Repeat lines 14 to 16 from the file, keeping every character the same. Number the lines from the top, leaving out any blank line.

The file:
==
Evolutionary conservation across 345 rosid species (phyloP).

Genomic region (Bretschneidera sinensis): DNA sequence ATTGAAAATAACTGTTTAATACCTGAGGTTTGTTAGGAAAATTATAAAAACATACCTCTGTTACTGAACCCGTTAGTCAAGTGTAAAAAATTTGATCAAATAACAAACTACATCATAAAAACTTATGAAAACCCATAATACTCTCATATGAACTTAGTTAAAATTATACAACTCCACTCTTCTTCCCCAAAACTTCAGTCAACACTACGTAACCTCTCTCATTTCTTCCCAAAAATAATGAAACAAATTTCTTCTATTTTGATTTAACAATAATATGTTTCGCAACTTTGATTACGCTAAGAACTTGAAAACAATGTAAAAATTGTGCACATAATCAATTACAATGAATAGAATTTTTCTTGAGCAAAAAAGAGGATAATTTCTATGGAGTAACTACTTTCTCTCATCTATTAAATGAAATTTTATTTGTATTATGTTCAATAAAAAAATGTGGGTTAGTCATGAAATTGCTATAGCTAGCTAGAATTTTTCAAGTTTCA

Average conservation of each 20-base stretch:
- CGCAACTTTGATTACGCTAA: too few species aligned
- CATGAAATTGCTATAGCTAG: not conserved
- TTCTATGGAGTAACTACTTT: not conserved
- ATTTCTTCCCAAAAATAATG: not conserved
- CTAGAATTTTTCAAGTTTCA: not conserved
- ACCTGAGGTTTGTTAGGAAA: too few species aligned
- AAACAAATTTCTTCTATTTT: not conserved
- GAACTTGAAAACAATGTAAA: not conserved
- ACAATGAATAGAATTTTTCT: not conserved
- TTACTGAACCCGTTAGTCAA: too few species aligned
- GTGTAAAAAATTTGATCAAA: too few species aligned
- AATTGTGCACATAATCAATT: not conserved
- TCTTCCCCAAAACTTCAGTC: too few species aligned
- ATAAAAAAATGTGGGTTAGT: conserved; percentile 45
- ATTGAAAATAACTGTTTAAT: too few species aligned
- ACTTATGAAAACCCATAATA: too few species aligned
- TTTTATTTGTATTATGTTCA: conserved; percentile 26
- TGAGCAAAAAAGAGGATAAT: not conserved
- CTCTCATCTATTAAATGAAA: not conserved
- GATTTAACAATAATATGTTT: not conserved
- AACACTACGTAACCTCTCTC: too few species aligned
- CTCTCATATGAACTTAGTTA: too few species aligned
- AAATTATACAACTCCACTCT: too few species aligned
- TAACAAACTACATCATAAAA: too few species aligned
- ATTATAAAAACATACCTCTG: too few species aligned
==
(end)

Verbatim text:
- GTGTAAAAAATTTGATCAAA: too few species aligned
- AATTGTGCACATAATCAATT: not conserved
- TCTTCCCCAAAACTTCAGTC: too few species aligned